By continuing to browse our site, you are consenting to the use of cookies. Click here for more information on the cookies we use.


Defending life
from conception to natural death


News, 2 May 2000

2 May 2000

2 May 2000 Two Democrat senators in Washington have called for a motion re-affirming Roe vs. Wade (the 1973 decision giving women a right to abortion) to resolve conflicts between the Senate and House of Representatives before a bill to ban partial-birth abortions is presented to the President. Any such motion would be likely to fail, but pro-lifers have warned against complacency. The Senate originally affirmed Roe vs. Wade unexpectedly by 51 votes to 47. [Life Advocacy Briefing, 1st May] A British Sunday newspaper has added to recent concerns about creeping euthanasia in hospitals by claiming that disabled and handicapped children and adults are also being secretly allowed to die. The Sunday Mirror highlighted concerns raised by SCOPE, a charity for people with cerebral palsy, and Mencap, a charity which campaigns for the mentally handicapped, that incapacitated people are often denied life-saving treatment. A spokeswoman for the Department of Health said, "We won't tolerate discrimination in the NHS on grounds of age or disability. It cannot be right that a patient feels excluded or ignorant of decisions taken on their behalf." [Sunday Mirror, 30th April] The U.S. Supreme Court is continuing to hear arguments for and against the Nebraska partial-birth abortion ban. In one incident, a lawyer for the abortion practitioner was explaining why the ban serves no constitutionally legitimate purpose when Antonin Scalia, one of the judges, interrupted him and observed, "The state could have been concerned about rendering society callous to infanticide ... the horror of seeing a live human creature outside the womb dismembered." Scalia is a devout Catholic and well-known for his conservative views. [Associated Press, 30th April (from Pro-Life Infonet)] Various British newspapers have reported on the human pro-life chains formed in 85 towns and cities across Britain on Saturday. 20,000 people participated in the event, organised by the Society for the Protection of Unborn Children. The Observer, for example, described how "hundreds lined a two-and-a-half mile route through London. A chain was formed outside the Houses of Parliament..." [The Observer, 30th April, etc.] A leading British journalist has written of the practice within U.K. hospitals where elderly patients are all too often refused treatment, not resuscitated or even killed by the withdrawal of food and water. Writing in the Sunday Times, Melanie Phillips criticised the treatment of the elderly in Britain generally, and added that a culture of ageism has defeated attempts to train humane doctors and nurses. Her full article can be found at [This bulletin is privately circulated by the Society for the Protection of Unborn Children,, 5/6 St Matthew Street, London, United Kingdom, SW1P 2JT, +44 20 7222 3763. The reliability of the news herein is dependent on that of the cited sources, which are paraphrased rather than quoted. Opinions expressed are not necessarily those of the society. Please forward this bulletin to other interested parties. To unsubscribe, send an appropriate email to]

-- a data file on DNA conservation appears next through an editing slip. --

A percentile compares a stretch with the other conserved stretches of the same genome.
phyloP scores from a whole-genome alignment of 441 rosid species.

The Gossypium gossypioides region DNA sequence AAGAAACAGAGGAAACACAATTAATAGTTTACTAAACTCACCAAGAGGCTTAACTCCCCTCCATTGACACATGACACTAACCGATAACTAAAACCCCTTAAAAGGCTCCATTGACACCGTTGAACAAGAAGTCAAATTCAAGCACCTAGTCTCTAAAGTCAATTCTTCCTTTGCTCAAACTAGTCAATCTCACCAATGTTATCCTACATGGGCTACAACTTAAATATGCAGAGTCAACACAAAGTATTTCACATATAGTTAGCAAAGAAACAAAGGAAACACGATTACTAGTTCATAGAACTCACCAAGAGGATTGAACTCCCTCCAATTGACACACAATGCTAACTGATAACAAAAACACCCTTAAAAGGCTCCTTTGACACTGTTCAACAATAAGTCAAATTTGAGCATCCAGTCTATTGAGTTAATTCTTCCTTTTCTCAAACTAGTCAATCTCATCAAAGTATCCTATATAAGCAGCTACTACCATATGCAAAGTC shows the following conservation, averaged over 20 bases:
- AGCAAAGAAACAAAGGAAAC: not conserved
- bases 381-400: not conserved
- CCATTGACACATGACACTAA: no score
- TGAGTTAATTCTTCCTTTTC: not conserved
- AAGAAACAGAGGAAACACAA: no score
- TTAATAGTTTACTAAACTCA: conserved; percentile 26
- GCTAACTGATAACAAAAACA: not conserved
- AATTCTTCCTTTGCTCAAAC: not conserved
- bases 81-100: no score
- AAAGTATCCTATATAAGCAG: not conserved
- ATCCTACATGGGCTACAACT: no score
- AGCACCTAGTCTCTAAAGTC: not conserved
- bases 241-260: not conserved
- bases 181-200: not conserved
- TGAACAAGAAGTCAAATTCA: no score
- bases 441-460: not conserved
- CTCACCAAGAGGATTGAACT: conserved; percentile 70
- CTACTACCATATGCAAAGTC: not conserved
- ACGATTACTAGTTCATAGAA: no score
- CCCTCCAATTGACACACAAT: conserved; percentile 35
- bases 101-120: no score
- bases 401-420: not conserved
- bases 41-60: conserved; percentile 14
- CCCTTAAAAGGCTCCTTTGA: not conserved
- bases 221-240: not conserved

Be the first to comment!

Share this article